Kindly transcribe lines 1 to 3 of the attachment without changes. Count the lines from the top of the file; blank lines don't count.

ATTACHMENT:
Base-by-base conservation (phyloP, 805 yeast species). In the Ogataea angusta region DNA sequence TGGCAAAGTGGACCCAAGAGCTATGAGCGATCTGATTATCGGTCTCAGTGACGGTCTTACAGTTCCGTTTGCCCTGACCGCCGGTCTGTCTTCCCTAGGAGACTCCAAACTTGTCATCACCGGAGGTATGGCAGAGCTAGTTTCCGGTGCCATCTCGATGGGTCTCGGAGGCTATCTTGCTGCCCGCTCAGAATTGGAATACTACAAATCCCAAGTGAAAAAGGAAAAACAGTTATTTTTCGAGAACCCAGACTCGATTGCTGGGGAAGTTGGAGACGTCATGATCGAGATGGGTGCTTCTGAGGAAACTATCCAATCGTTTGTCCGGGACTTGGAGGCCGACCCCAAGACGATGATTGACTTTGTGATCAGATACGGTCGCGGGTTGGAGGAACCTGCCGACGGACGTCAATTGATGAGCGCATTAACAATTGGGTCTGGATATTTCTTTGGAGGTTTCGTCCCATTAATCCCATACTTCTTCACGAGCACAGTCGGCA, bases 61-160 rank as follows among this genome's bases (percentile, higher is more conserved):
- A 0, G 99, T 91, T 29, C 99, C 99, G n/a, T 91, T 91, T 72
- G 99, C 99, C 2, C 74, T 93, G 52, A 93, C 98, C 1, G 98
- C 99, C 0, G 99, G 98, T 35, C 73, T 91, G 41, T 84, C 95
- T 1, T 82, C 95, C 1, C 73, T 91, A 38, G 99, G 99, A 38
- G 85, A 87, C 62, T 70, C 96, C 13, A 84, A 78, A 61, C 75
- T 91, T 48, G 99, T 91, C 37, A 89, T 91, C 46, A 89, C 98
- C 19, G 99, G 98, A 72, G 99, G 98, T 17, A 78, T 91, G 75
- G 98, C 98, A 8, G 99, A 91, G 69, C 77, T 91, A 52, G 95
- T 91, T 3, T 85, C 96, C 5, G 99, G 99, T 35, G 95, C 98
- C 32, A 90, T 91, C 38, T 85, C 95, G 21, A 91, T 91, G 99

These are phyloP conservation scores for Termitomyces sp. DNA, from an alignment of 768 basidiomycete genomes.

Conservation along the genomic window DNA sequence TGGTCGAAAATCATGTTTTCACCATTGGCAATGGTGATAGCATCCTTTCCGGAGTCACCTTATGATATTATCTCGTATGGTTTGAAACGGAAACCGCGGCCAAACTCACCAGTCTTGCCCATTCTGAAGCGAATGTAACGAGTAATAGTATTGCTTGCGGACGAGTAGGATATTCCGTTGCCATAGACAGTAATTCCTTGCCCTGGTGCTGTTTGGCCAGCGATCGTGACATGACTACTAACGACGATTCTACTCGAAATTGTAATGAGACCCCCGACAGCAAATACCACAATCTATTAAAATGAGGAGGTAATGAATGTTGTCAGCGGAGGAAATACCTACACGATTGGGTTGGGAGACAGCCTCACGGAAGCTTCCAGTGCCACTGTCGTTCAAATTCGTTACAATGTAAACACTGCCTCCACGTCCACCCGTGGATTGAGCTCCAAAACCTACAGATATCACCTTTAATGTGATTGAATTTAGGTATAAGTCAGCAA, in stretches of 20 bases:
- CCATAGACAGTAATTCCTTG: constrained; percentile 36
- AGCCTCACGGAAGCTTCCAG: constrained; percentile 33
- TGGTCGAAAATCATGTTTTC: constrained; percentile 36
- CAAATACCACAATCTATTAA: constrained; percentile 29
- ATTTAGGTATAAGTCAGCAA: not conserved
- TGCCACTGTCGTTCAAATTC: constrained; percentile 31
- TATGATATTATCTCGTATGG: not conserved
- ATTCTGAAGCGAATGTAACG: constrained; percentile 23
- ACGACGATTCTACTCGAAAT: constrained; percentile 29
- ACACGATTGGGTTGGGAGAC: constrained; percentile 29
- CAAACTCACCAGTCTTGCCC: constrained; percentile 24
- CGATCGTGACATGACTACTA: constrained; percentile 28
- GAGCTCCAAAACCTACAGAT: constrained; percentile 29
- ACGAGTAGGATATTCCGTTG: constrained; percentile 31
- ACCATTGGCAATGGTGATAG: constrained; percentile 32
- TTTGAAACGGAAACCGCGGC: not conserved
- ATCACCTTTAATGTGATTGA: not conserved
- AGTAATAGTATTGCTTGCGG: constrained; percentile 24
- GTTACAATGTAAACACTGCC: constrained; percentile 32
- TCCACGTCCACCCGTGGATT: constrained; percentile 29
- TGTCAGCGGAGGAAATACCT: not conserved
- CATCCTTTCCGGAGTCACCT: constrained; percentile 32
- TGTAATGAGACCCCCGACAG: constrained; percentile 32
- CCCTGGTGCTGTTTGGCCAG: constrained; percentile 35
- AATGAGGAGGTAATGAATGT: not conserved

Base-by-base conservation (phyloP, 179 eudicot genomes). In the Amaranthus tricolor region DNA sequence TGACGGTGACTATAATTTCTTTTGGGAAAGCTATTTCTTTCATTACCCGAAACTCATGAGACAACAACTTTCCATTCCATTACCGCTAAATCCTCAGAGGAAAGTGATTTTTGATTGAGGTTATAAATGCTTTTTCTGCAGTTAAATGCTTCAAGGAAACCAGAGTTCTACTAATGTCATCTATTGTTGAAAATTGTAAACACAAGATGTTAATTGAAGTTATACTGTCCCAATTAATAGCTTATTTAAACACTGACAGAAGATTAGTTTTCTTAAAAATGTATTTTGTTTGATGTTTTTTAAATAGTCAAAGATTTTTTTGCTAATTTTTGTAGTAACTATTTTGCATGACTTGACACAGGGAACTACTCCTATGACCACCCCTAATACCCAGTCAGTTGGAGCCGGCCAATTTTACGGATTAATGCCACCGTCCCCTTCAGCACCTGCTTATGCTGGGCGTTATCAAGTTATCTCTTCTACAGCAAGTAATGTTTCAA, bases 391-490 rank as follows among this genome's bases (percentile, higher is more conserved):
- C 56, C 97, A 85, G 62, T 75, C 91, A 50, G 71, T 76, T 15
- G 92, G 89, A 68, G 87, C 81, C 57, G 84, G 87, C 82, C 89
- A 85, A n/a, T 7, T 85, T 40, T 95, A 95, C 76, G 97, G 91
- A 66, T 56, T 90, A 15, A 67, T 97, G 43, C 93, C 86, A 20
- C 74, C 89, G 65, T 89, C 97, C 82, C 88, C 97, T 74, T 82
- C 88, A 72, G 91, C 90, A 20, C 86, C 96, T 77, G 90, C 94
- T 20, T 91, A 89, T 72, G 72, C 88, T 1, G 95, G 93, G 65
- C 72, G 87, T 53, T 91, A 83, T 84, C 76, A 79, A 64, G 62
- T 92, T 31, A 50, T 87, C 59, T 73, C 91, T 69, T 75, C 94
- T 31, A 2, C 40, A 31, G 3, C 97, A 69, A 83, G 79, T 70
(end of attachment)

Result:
Base-by-base conservation (phyloP, 805 yeast species). In the Ogataea angusta region DNA sequence TGGCAAAGTGGACCCAAGAGCTATGAGCGATCTGATTATCGGTCTCAGTGACGGTCTTACAGTTCCGTTTGCCCTGACCGCCGGTCTGTCTTCCCTAGGAGACTCCAAACTTGTCATCACCGGAGGTATGGCAGAGCTAGTTTCCGGTGCCATCTCGATGGGTCTCGGAGGCTATCTTGCTGCCCGCTCAGAATTGGAATACTACAAATCCCAAGTGAAAAAGGAAAAACAGTTATTTTTCGAGAACCCAGACTCGATTGCTGGGGAAGTTGGAGACGTCATGATCGAGATGGGTGCTTCTGAGGAAACTATCCAATCGTTTGTCCGGGACTTGGAGGCCGACCCCAAGACGATGATTGACTTTGTGATCAGATACGGTCGCGGGTTGGAGGAACCTGCCGACGGACGTCAATTGATGAGCGCATTAACAATTGGGTCTGGATATTTCTTTGGAGGTTTCGTCCCATTAATCCCATACTTCTTCACGAGCACAGTCGGCA, bases 61-160 rank as follows among this genome's bases (percentile, higher is more conserved):
- A 0, G 99, T 91, T 29, C 99, C 99, G n/a, T 91, T 91, T 72
- G 99, C 99, C 2, C 74, T 93, G 52, A 93, C 98, C 1, G 98